But with divided attention and resources caused by this silly lawsuit, all of that hangs precariously in the balance. Lynn Thompson should be making statements about how amazing the 4MAX is and testing some XHP blades, not rehashing a press release that is, itself, a rehash of a document Cold Steel refused to release to the public, despite it being a public document.

Despite its corporate image and criticism from enthusiasts, I like Cold Steel products. Look at my reviews. I really enjoyed the Recon 1. I was positively enthralled by their fixed blade offerings. I am not a fan of any brand, but I think Cold Steel offers quite a few very good knives. If they were fold up shop, I'd be sad because they make some unique stuff and because consumers would have one less option.

This suit is very bad for Cold Steel.


Cold Steel's behavior, by filing the suit and then refusing to release legal documents, shows that its not being forthright in dealing with the public. This action is also in direct contradiction to Cold Steel's corporate ethos--the Warrior Way. Though I am admittedly not an expert in the history of Japanese or Viking legal systems, I don't think samurai and berserkers often resorted to legal pleadings to get their enemies to submit. And no real warrior boasts of their behavior in one instance and then hides what they did the next. But this suit is bad not because of its corporate ethos mixed messaging. Its bad because, in the end, it has the potential to damage everyone. Knife enthusiasts are hurt by this. The knife business is hurt by this. Cold Steel is hurt by this.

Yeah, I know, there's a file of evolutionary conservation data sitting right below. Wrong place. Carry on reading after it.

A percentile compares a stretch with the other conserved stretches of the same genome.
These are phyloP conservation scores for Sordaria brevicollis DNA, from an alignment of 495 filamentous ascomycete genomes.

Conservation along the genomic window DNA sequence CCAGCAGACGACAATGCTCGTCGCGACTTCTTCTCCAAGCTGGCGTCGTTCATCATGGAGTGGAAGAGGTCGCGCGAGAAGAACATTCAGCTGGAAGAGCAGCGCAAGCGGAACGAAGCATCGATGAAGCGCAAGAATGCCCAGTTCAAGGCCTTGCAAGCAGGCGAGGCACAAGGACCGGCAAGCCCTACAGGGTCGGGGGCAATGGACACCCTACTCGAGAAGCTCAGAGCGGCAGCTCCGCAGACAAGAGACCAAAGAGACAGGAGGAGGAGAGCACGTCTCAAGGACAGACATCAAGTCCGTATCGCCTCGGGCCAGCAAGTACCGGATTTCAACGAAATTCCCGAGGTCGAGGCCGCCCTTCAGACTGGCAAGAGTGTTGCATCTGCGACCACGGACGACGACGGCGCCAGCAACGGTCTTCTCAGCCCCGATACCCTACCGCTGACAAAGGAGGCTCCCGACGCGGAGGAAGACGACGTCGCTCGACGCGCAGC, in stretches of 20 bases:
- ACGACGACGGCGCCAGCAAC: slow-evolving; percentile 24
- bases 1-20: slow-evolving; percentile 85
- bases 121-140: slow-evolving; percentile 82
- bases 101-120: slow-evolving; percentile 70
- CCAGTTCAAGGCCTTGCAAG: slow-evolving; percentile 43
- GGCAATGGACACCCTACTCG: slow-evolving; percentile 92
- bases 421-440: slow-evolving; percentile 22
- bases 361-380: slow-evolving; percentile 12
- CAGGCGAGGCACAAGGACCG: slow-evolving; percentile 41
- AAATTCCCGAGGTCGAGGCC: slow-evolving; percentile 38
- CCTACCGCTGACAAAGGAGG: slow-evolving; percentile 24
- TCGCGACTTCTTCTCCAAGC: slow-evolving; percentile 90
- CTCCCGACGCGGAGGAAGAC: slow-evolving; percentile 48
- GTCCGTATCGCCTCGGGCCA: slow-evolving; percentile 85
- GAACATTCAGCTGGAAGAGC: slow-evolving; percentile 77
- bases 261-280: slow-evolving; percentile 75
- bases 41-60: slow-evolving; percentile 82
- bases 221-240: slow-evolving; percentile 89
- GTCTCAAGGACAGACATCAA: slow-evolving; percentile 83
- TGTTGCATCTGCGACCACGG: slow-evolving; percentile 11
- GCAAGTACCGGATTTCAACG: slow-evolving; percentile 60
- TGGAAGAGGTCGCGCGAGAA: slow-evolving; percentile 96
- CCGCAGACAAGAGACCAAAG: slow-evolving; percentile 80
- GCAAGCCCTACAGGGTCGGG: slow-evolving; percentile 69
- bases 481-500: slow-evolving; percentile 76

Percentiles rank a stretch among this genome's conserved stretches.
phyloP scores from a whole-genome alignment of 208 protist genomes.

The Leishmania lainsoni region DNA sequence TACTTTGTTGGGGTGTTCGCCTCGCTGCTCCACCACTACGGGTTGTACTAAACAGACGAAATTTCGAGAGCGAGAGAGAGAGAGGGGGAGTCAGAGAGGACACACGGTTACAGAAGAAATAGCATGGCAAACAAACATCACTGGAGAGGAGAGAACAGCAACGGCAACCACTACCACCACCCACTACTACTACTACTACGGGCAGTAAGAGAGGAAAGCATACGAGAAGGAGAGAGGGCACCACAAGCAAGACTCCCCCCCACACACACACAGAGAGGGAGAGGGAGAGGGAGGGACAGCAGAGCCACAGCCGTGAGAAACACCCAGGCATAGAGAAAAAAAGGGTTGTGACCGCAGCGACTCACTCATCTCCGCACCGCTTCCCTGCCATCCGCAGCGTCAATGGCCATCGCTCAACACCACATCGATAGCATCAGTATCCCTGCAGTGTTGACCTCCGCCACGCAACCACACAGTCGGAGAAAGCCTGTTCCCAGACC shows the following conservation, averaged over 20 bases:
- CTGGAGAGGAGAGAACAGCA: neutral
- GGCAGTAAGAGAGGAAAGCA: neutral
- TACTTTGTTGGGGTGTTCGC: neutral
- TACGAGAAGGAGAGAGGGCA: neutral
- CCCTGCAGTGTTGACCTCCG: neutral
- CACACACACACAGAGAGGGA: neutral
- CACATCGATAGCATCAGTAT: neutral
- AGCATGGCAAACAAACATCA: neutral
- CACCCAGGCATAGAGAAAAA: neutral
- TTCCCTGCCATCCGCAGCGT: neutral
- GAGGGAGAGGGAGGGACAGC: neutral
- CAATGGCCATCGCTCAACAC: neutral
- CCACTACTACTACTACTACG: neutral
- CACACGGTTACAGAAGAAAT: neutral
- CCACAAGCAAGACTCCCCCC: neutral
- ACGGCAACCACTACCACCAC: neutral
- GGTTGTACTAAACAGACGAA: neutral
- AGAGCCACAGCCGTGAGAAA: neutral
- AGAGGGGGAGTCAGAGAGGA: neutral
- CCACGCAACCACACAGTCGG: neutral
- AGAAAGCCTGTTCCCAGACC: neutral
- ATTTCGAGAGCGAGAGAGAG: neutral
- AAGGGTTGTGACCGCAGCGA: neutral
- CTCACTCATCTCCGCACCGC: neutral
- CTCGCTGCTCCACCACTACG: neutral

Lynn Thompson should do the right thing and withdraw this suit. It is silly, bad for customers, and bad for business.

Saturday, June 27, 2015

AG Russell K12 One Handed Knife Review

Bill James, one of the best baseball writers and argument makers in the world, discussed what made a baseball player underrated in the Darrell Evans entry in his New Baseball Historical Abstract.  He identified a few factors that are common to all underrated players and then he proceeded to show just how good Darrell Evans (James's 10th Best 3B as of the late 90s, probably dropped to at least 13th now--Chipper, Scott Rolen and Adrian Beltre are all clearly better and belong in the Top 10, with Beltre having a good argument for #2 or #3), a guy with a career .248 batting average, really was.  Everything James wrote was dead on, 100% right.  And some of those concepts carry over into gear evaluation.

The K12 is one of, if not the single most, underrated produced I have ever reviewed.  When gear is underrated doesn't necessarily mean that something is better than people think it is, often underrated gear is just ignored.  If you search for videos on the K12 you get very, very few, basically one from AG Russell and that's it.  Compare that to the number of reviews for a random Kershaw, something like the OSO Sweet, and you will see just how ignored this knife is.

Underrated or ignored gear, something I love finding, has a few common traits.  First it is generally made by a less high profile brand, but one that has a history of making good stuff.  Second, it often features an unusual design. Third, it is often out of synch is current trends.  The K12 has all of these features.  AG Russell is not Spyderco or KAI, but his knives have great designs (notably with very good performance ratios) and excellent fit and finish.  The K12's lock is quite strange (more on the lock below).  And the VG-10, thumbstud design is definitely different from the market darling titanium framelock flipper.  But you ignore the K12 at your peril.  Okay, so not really "peril" but ignoring this design is really a shame because it is a damn fine blade.